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Earnings Calls in the Age of COVID-19: Proceed with Caution

May 1, 2020

Canadian public issuers are grappling with the COVID-19 pandemic and its implications for earnings calls and disclosure. This bulletin highlights certain considerations for earnings calls that prudent management teams of Canadian public issuers should bear in mind as they navigate the next several quarters, which will be far from the norm and subject to higher scrutiny.


Businesses across all industries have taken exceptional measures to adapt to the direct and indirect consequences of the COVID-19 outbreak, in some cases to survive and in other cases to seize new opportunities. Considering this disruption, investors and other key stakeholders are paying close attention to the current operational and financial standings of issuers. 

In April 2020, the Securities and Exchange Commission (SEC) issued a joint statement providing guidance for U.S. issuers in connection with earnings releases and analyst and investor calls. In this guidance, the SEC recommends that such issuers disclose information addressing investors’ key interests, including:

  • The issuer’s operational and financial position

  • The issuer’s response plan (for instance, the measures taken to protect the health and well-being of its workforce and customers) and its progression

  • The projected unfolding of the issuer’s operational and financial position as the COVID-19 outbreak, and responses to it, evolve.

Prudent Canadian issuers will set out as much information as is practicable to provide a high-level summary of their current operating status and their future operating plans reflecting the implementation of various COVID-19-related impact-mitigation measures, layering in specifics where instructive and setting an accurate tone that is not overly dismissive of negative impacts or overly hopeful of positive resolutions. In earnings press releases, management must disclose all material facts that would reasonably be expected to have a significant effect on the price or value of their securities, including equity and debt securities. In determining materiality, management should be cautious of using current financial thresholds alone as long-term strategic impacts can also be material. Employing measured judgment and precaution are paramount.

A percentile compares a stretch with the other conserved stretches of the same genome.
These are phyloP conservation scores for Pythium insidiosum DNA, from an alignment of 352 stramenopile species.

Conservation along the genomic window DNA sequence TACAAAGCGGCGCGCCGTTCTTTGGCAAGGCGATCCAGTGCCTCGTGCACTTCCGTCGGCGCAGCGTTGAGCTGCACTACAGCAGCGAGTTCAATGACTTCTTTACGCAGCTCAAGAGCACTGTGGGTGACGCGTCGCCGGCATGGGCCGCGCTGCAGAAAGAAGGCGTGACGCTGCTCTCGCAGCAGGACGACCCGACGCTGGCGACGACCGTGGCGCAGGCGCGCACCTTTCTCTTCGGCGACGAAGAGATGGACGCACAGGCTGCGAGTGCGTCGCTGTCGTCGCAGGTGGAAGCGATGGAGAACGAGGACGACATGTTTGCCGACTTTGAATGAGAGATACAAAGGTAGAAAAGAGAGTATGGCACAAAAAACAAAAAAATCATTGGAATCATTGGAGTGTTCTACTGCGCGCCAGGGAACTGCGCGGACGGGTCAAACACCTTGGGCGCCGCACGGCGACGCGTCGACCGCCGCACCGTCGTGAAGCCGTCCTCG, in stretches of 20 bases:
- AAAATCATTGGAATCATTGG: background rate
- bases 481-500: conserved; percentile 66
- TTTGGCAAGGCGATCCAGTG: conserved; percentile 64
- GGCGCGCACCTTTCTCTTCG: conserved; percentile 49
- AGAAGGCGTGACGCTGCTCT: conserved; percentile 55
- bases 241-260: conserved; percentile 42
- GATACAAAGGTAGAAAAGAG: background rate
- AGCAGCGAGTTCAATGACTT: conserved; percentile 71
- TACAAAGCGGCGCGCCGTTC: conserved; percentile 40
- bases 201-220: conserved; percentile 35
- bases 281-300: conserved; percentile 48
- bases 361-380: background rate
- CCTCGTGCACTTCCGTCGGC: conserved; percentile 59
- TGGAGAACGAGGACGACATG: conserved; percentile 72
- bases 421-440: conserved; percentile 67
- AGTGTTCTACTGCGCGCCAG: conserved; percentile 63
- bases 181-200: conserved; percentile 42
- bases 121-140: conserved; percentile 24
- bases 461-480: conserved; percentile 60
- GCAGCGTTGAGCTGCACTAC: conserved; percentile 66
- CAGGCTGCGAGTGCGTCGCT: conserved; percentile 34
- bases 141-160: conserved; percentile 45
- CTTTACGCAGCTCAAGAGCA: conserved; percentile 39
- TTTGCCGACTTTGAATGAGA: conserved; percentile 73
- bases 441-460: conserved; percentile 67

On earnings conference calls, management should be particularly mindful of the risk of selective disclosure – being when an insider or issuer shares non-public material information with a limited number of market participants. A dynamic environment, coupled with probing questions from investors and analysts and good intentioned management, risk creating fertile grounds for inappropriate disclosure of material non-public information. To prevent selective disclosure, issuers must ensure all material information has been disclosed in the earnings press release prior to the earnings call, and that presentations and other materials be made available on the issuer’s website. Management should also try to anticipate the questions that will arise from investors and analysts and prepare their responses in advance in order to ensure that the publicly available information is reflected and consistent.

In addition to commonly used non-GAAP financial measures, certain issuers may use new measures to depict a clearer picture of all the impacts of the COVID-19 outbreak on their financial performance, both current and future. An explanation of such non-GAAP financial measures, including a reconciliation to the most comparable GAAP measure, should be included in all written materials and a reference to such reconciliation should be made during discussions with investors and analysts. Moreover, management should highlight why any new non-GAAP financial measures help investors assess the impacts of the COVID-19 outbreak on the issuer.